David Mabb: Re-Signaling the Regime
The world is filled with signals that are trying to impart some sensation. Some are centered on generating a reaction, others on invoking authentic inspiration. It’s no surprise that the two different forms often appear in the art world. Perhaps English artist, David Mabb’s work synthesizes the realm of the reaction and the aesthetic. Heavily influenced by ideology, Mabb is producing imagery re-contextualized with in a paradigm of thought. This is most evident in his fixation with the florid fabric and wallpaper designs of William Morris, a nineteenth century industrialist. Mabb comments that Morris’ designs – with spanning branches of lush greenery, clusters of ripe and colorful fruit, bunches of flowers with petals spread in bloom – incorporate the sense of utopia in their superabundance, citing Morris’ leaning toward marxism. Mabb, wanting to be more realistic then idealistic, began appropriating Morris’ patterns and painting over parts to uncover the sense of lack to contrast with Morris’ overproduction.
The recent Mabb exhibit at Contemporary Art Centre in Vilnuis, Italy, “Art in to Everyday”, comprised several large works featuring the Morris patterns’ politically correct re-stylization fitted with photographs of Khrushchev-era factory buildings in Lithuania. The strong functionalist contours of the buildings geometrically defy their lusty frameworks of swaying green vines, Mabb’s reconstructive sense denuding the branches to leave only twisted twigs cropping up. The imagery gives a sense of modernity in the Soviet ideal of delivering aesthetics to everyday objects through industrialization and mass production. Mabb’s reuse of the Morris patterns too, allude to the concept of surplus production. Only a vague sense of hypocrisy lingers as reality of being forced to work long hours in a noisy expanse of steel and concrete for little wages emerges and there you are loafing about galleries. The balance of Mabb’s social commentary slips from being aesthetic to being loosely disguised vessels of propaganda slogans.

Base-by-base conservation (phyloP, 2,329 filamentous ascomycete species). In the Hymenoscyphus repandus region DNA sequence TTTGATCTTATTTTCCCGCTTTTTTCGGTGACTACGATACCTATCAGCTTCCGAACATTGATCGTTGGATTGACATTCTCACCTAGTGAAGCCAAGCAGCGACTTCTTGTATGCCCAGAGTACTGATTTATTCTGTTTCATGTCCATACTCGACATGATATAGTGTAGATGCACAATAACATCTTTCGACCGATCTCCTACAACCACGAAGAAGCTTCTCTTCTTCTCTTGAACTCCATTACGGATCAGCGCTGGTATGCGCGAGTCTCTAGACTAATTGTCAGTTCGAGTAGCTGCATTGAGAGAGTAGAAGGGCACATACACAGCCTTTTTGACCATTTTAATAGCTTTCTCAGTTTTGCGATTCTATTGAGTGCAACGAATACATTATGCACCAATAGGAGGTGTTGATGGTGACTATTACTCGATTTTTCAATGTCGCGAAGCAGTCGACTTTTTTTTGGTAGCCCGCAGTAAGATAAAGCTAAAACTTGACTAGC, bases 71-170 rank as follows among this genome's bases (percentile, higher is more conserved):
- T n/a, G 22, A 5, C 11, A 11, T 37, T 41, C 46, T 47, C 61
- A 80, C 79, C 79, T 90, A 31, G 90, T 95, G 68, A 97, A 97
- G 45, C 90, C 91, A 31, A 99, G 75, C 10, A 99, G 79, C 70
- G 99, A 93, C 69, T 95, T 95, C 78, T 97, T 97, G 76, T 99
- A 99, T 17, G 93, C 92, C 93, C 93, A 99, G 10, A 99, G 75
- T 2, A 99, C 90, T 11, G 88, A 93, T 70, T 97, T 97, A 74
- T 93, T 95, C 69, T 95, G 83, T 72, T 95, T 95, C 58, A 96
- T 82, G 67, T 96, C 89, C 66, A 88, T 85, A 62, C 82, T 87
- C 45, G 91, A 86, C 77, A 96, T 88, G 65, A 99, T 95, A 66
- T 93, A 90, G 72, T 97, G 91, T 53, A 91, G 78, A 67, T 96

Marxist ideology has always been reductive and fraught with contradictions. Still Mabb is obsessed with attempting to reinvigorate socialist ideology through sloganeering nostalgia. “Self-Portrait as Rodchenko”, as well as Mabb’s wide use of Soviet Constructivist design, all point toward a misunderstood yearning for idealistic principles. “Self-Portrait as Rodchenko” features Mabb with close-cropped hair and decked out in a Soviet “production suit” made out of one of Morris’ fabric patterns, visualizing himself as the “champion of the revolution.” The Soviet “production suit” would be same uniform donned by millions of soldiers as they enacted repressive invasions throughout Europe and Asia and constitutes the direct contradictions socialist ideology extolls. Mabb’s works in a sense are staged invasions on the art world, bolstering dogma in place of the aesthetic experience. It’s hard to swallow the legitimacy of an artist when the works seem to push the viewer to accept defunct regimes and outmoded ideologies.
-Howard Brad Halverson